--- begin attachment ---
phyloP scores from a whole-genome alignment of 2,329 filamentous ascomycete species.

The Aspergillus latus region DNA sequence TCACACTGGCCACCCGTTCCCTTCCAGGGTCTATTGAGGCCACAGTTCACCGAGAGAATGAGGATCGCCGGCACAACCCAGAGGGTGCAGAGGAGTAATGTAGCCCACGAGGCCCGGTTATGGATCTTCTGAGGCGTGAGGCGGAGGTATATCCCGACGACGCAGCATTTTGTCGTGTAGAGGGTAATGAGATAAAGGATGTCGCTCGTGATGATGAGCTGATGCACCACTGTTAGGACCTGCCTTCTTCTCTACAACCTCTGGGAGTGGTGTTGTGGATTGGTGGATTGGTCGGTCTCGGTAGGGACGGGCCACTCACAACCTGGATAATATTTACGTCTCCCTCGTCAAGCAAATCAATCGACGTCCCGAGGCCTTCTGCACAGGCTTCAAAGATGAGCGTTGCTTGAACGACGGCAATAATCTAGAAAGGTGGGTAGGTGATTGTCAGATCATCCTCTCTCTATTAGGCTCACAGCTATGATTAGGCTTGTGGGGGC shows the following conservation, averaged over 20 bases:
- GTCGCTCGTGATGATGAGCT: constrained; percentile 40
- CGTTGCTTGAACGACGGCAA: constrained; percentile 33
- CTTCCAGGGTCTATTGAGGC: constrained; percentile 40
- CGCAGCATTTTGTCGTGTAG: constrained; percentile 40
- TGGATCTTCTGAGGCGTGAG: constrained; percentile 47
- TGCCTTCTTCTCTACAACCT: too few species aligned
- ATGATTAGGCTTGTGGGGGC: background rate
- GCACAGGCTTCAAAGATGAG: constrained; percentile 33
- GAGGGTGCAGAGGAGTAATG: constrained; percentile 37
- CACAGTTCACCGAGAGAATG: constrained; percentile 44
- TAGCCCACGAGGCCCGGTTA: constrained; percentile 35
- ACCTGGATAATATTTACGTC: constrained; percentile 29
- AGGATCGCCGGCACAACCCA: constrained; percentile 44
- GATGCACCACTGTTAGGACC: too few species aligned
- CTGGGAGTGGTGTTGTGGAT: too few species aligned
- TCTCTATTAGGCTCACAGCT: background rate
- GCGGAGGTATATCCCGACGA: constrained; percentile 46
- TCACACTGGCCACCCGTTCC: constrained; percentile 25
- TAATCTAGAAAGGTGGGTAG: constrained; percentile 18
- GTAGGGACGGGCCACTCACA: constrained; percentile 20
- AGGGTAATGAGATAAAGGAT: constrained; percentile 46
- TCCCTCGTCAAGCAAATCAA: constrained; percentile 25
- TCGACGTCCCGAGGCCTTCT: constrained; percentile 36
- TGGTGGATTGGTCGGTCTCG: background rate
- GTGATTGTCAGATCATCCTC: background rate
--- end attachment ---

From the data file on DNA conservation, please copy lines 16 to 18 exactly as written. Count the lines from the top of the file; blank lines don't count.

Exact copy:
- GATGCACCACTGTTAGGACC: too few species aligned
- CTGGGAGTGGTGTTGTGGAT: too few species aligned
- TCTCTATTAGGCTCACAGCT: background rate